Unnamed and unacknowledged: exploring the Edgelands

(above: Pankow, Berlin – Garages, Railway Lines and Allotments)

Edgelands: Journeys into England’s true wilderness is written by Paul Farley and Michael Symmons Roberts and is a fascinating book, exploring as it does those places that are neither city or countryside, but the edgelands in between. The two writers have a clear and obvious passion for these edgelands, which they describe in the introduction:

“Somewhere in the hollows and spaces between our carefully managed wilderness areas and the creeping, flattening effects of global capitalism, there are still places where an overlooked England truly exists, places where ruderals familiar here since the last ice sheets retreated have found a way to live with each successive wave of new arrivals, places where the city’s dirty secrets are laid bare, and successive human utilities scar the earth or stand cheek by jowl with one another; complicated, unexamined places that thrive on disregard, if we could only put aside our nostalgia for places we’ve never really known and see them afresh.”

So they explore these edgelands, whether in the north, the midlands or the south, and do so by means of different themes or triggers to exploration that become the title of each chapter. Cars, Paths, Dens, Containers, Landfill and so on, via Woodlands and Pallets to Airports, Weather and Piers. Sometimes they are exploring those “dirty secrets” of the city, weather it is warehouses, sewage works or landfill sites. Other times they are picking their way through the relics and ruins of the industrial revolution, along canal banks or above long-abandoned mines. In one memorable scene they head to Heysham in Lancashire looking for the ruins of an old holiday camp. They cannot find it, wandering through a newly-built retirement village searching in vain until they come across a man in the car park:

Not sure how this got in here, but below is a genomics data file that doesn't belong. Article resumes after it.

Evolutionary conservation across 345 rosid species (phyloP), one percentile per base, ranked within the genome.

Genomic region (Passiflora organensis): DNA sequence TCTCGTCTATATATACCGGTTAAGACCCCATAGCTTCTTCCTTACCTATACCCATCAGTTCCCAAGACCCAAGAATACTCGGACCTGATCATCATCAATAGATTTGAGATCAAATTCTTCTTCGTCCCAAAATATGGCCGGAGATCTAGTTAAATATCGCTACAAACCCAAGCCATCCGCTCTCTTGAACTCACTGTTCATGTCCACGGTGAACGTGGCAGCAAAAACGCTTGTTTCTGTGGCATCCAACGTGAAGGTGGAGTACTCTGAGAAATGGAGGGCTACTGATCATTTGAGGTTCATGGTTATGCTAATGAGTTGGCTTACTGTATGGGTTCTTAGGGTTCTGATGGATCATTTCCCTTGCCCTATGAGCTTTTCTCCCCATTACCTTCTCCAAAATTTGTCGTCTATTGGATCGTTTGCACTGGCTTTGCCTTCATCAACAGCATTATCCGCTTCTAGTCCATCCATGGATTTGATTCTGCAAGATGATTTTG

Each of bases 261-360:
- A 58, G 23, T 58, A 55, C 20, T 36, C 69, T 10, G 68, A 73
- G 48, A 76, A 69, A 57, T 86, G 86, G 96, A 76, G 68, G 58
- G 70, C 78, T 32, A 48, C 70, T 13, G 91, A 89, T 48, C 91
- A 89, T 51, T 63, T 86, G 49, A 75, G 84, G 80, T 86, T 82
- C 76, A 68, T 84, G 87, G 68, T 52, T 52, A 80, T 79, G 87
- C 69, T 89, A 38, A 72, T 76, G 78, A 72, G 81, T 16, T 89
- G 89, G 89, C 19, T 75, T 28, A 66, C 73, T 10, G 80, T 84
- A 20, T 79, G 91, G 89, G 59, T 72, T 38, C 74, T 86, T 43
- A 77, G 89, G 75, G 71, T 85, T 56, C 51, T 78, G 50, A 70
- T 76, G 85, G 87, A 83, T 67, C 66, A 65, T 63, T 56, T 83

“’Where’s the old Pontin’s holiday camp?’ we ask him. ‘You’re standing in it,” he says. We look into space, as if searching for the Crystal Palace or Fields of the Cloth of Gold. All trace of it has gone, as if one day the building suddenly produced steam from its funnels and slid westwards into the sunset.”

Apart from the odd industrial complex that has been turned into a museum or blocks of apartments, no-one is preserving these places. There is no heritage industry in the edgelands, but what the book does do is make you think back to your childhood, and how much of a role these in between kind of places played, and beyond that, gives you new impetus to explore the edgelands that are within everyday reach and how they can be truly fascinating.

Childhood plays a large role in the exploration of the edgelands, whether it is building dens on a patch of wasteland, skateboarding across industrial estates, or the bravest kid in the gang crossing the frozen expanse of canal to reach the other side. It made me think of my own teenage years in Burscough, West Lancashire, where the edgeland zones of the dead railway or the under-utilised tow path of the Rufford Branch of the Leeds Liverpool Canal were the perfect hideaways for underage drinking sessions.